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December 05, 2023, 05:36:47 AM

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Sorry if this has already been posted but I couldn't see it.

Paul Garner interview from two months ago:

He talks about writing for CM and the airport Tannoy pranks, etc.

(Ginger Beard Mark does a nice interview, actually. He's done other favourites like Stewart Lee, Kunt and the Gang, Paul Putner et al)

I was wondering what were the big comedies in the USA just now and whether any have made it to British TV. In the past the UK has seen a lot of big American shows from the 80s and 90s such as Friends, Cheers, Roseanne, and Frasier. More recently, Big Bang Theory is inescapable on E4 and Modern Family was a hit on Sky and is now on some part of the C4 network. Other shows like The Office, and Everybody Loves Raymond are at least known here, even if they've not had the same Channel 4, 9 pm, Friday Night prominence.

But what are Americans watching now? I found a Variety most-watched broadcast TV comedy list from earlier this year:

1 Young Sheldon (CBS)
2 Ghosts (CBS)
3 The Neighborhood (CBS)
4 Bob Hearts Abishola (CBS)
5 United States of Al (CBS)
6 B Positive (CBS)
7 Young Sheldon - repeats (CBS)
8 The Conners (ABC)
9 Abbott Elementary (ABC)
10 The Neighborhood - repeats (CBS)


I've a soft spot for Young Sheldon which is on E4 in the UK; it's not hilarious but it's well-made, inventive, sometimes touching, sometimes pleasantly off-beat.

You may know Ghosts (the remake) and The Conners (Roseanne Without The Racist). I've never seen The Neighbourhood, a fish-out-of-water sitcom where Max "New Girl" Greenfield and Beth "2 Broke Girls" Behrs move next door to Cedric the Entertainer; it's apparently on E4 too. Bob Hearts Abishola is a Chuck "every comedy you hate" Lorre show about a businessman who falls in love with a Nigerian immigrant nurse. United States of Al is about an Afghan immigrant. B Positive is another Chuck Lorre show and apparently has something to do with a kidney transplant but the Wikipedia synopsis makes no sense.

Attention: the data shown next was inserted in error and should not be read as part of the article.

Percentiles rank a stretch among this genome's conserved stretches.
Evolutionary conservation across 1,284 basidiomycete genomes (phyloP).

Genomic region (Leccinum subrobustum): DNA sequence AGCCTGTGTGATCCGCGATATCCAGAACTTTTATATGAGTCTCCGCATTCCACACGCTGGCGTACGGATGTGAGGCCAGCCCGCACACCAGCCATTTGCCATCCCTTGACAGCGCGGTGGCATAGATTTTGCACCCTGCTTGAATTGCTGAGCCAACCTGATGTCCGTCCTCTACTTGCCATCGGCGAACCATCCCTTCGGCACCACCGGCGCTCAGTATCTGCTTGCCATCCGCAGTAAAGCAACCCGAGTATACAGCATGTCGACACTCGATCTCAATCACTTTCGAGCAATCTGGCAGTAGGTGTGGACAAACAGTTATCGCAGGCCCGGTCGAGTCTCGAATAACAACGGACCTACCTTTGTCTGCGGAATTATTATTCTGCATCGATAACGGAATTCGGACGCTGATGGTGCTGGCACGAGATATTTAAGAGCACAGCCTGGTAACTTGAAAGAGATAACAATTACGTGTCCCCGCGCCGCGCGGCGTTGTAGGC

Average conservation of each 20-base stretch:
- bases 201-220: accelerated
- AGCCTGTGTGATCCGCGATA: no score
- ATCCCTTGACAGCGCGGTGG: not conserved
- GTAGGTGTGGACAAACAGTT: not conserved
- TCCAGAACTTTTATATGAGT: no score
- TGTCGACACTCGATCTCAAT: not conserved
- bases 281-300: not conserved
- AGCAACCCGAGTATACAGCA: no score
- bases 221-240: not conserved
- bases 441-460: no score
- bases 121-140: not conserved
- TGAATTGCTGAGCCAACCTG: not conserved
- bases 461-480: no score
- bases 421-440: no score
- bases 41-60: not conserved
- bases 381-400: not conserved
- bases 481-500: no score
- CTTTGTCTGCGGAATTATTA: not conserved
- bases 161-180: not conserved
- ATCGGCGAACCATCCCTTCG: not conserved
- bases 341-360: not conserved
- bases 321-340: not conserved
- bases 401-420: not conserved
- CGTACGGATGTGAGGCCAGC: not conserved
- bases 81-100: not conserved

I notice a lot of these shows are about race, which is interesting. And Chuck Lorre (still only a youthful 70) is still king.

So. What is the current state of American network TV comedy? Are any of these shows worth watching? What do they tell us about America? Is all American comedy fishes-out-of-water? Is Chuck Lorre a misunderstood genius?

I was off last week and had a week on the sofa catching up on films and series' I'd fallen behind on.

Decided to see what was new in UK comedy via iPlayer, All4 etc. And really struggled to find anything to catch my interest.

Last really good series I watched was "Ladhood" on iPlayer. Is there anything else out there I'm missing out on? Just want new stuff as I can't keep doing rewatches of Peep Show, The Thick of It and League of Gentlemen forever!

A few people chatting in the Boosh thread got me thinking about where certain shows or comedy "things" fall in our respective "journeys" (for lack of a less pompous term) to becoming probably-more-than-usual fans of comedy. I'm sure the majority of us ended up here because at some point or other we got really into Chris Morris or Cook/Moore, but I'm curious to see how that happened - especially with the diversity of age groups among us.

I'll start by breaking down what I consider to be my most "formative" comedy things I got into at various ages (being in my 30s now):

Age 7-10: Fawlty Towers, Alan Partridge, Blackadder, Father Ted, South Park, Coffee Friends (aye)
Age 11-14: Ali G, Monty Python, The Office/Extras, Peep Show, Lee Evans
Age 15-17: The Mighty Boosh, Stewart Lee
Age 17-20: Chris Morris, Jerry Sadowitz, George Carlin, Doug Stanhope

Of course I've found plenty of other things since then that I would consider important or formative (I didn't get into The League of Gentlemen until I was in my mid-20s!), but I joined CaB when I was around 19 so I think it's fair to say I was already a bit of an obsessive by then.

Let me see yours, please.


A shtick (Yiddish: שטיק) is a comic theme or gimmick. The word entered the English language from the Yiddish shtik (שטיק), in turn derived from German Stück and Polish sztuka (both ultimately from Proto-Germanic *stukkiją), all meaning "piece", "thing" or "theatre play"; note that "Theaterstück" is the German word for play (theatre) (and is a synonym of "Schauspiel", literally "viewing play" in contrast to the "Singspiel").